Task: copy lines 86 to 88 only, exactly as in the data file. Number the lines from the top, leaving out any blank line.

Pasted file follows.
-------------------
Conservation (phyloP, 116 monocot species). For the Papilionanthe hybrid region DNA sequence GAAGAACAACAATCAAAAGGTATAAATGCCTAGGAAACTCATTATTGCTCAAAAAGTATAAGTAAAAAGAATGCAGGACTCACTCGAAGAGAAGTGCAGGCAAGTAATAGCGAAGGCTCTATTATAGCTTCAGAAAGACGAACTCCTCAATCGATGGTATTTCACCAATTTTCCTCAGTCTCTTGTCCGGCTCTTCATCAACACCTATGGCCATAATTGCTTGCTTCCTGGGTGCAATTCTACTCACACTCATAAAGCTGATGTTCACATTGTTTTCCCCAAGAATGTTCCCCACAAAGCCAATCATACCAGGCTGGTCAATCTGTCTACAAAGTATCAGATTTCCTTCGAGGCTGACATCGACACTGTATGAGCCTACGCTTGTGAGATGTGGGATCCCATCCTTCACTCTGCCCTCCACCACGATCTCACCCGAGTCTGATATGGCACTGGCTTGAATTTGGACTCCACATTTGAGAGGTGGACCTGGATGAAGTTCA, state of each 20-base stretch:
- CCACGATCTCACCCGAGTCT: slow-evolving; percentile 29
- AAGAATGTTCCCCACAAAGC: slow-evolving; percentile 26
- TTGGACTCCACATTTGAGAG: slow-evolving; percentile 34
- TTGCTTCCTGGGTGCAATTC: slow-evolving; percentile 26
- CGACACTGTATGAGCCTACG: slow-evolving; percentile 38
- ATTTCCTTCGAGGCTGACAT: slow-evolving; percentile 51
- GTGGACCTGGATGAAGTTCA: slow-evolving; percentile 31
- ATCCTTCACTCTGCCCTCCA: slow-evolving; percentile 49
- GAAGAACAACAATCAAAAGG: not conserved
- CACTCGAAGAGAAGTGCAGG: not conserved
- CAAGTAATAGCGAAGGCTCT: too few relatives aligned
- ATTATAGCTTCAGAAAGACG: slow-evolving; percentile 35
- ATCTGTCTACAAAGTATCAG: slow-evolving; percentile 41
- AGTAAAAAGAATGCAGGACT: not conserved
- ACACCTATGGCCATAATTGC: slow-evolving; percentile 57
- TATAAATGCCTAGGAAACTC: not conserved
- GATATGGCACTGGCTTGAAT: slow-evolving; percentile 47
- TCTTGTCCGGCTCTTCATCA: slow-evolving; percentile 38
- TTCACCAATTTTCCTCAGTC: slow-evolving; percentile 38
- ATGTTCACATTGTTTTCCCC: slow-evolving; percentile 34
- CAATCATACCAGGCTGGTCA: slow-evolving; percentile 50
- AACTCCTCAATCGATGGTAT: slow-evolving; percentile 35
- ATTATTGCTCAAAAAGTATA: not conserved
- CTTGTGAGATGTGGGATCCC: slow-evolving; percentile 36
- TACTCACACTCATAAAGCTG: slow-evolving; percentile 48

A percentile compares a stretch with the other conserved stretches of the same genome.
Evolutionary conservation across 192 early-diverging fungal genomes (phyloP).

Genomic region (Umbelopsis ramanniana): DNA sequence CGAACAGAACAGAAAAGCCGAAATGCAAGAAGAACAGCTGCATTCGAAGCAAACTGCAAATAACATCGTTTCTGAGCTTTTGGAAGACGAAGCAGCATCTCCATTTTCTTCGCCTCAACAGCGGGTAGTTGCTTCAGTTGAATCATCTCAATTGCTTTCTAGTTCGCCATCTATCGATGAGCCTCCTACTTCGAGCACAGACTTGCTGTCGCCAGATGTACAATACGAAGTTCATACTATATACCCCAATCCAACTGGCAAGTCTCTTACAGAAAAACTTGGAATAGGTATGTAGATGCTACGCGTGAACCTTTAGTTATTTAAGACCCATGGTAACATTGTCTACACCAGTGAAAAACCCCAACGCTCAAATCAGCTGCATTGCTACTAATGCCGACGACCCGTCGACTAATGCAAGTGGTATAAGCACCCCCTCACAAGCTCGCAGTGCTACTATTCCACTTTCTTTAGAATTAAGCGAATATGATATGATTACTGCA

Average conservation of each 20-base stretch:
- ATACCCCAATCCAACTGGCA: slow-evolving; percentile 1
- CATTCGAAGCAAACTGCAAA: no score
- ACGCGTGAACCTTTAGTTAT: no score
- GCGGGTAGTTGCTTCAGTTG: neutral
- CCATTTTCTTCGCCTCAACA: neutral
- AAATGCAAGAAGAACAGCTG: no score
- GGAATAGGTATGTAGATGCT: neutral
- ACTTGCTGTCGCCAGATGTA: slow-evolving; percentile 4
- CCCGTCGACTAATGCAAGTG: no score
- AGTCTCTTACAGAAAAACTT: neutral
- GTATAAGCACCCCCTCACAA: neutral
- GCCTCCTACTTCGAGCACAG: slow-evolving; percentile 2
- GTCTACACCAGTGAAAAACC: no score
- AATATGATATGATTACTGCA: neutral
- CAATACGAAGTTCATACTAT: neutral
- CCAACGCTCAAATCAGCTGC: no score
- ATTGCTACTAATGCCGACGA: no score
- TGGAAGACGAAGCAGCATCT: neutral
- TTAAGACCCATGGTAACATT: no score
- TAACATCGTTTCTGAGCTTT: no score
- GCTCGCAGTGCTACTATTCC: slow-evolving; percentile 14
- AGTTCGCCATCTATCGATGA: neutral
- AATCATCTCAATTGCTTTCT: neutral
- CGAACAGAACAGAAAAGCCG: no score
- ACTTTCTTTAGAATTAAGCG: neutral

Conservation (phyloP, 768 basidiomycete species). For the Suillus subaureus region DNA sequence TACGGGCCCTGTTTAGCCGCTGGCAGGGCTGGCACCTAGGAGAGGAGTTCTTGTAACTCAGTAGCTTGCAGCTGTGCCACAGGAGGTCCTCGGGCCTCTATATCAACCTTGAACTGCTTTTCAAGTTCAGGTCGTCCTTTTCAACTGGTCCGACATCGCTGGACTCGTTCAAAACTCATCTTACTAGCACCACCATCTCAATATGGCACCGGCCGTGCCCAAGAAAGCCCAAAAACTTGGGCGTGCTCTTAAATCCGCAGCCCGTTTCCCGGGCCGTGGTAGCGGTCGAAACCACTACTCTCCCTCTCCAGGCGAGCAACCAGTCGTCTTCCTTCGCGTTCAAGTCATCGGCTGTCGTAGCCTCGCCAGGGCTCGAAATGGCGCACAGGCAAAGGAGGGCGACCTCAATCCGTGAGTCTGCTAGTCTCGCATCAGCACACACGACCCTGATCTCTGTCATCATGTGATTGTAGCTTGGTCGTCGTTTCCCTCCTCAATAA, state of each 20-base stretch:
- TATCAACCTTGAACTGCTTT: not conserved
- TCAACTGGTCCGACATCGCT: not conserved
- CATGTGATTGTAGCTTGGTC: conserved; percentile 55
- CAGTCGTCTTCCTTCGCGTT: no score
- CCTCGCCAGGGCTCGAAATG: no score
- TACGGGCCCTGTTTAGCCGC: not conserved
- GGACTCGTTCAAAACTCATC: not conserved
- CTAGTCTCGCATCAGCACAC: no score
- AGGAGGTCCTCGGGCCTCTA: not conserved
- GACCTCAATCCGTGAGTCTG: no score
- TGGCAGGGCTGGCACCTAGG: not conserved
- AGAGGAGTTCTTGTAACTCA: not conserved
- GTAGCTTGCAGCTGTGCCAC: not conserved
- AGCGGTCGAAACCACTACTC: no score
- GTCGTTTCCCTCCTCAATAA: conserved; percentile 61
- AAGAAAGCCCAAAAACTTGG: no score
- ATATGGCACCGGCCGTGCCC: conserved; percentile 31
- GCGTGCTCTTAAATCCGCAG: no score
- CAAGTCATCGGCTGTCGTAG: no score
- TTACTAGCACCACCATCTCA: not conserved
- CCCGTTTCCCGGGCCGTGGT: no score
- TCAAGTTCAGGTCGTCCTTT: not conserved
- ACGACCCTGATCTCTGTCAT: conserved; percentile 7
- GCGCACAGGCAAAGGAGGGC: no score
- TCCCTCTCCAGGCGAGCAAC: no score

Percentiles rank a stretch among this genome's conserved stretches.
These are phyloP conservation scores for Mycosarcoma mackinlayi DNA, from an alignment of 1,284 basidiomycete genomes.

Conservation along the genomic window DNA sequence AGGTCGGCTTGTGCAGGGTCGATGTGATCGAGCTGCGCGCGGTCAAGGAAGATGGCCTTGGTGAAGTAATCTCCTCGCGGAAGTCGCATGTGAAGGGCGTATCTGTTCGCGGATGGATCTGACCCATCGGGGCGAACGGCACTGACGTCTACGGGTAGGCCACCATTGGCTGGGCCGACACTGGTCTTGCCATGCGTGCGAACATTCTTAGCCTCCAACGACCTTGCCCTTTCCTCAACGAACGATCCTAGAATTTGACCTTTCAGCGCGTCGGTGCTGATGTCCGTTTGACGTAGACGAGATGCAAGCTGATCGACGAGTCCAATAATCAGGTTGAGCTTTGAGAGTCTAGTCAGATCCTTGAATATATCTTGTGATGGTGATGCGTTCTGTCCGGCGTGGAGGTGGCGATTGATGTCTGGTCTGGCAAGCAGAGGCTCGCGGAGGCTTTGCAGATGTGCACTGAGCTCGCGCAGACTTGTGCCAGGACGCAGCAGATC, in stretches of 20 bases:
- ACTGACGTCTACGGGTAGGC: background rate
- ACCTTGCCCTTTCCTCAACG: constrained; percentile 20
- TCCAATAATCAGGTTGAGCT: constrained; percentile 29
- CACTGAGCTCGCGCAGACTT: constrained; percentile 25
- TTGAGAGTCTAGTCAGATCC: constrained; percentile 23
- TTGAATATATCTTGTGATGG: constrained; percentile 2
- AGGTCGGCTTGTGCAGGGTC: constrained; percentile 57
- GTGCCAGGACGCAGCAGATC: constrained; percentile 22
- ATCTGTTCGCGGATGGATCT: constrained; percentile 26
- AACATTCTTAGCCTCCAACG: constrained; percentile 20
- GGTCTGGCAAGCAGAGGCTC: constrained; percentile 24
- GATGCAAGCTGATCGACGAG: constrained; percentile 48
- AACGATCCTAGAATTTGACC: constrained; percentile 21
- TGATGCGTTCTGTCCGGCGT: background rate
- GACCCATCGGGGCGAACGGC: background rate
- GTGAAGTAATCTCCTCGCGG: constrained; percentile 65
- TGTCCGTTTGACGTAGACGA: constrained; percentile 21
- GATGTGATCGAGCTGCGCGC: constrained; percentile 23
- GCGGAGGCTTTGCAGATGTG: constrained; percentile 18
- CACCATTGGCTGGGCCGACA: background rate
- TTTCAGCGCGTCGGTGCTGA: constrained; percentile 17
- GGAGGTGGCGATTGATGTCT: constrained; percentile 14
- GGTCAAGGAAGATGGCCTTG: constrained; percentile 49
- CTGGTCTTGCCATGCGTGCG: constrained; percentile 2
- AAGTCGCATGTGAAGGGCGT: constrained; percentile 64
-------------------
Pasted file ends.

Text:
- ACCTTGCCCTTTCCTCAACG: constrained; percentile 20
- TCCAATAATCAGGTTGAGCT: constrained; percentile 29
- CACTGAGCTCGCGCAGACTT: constrained; percentile 25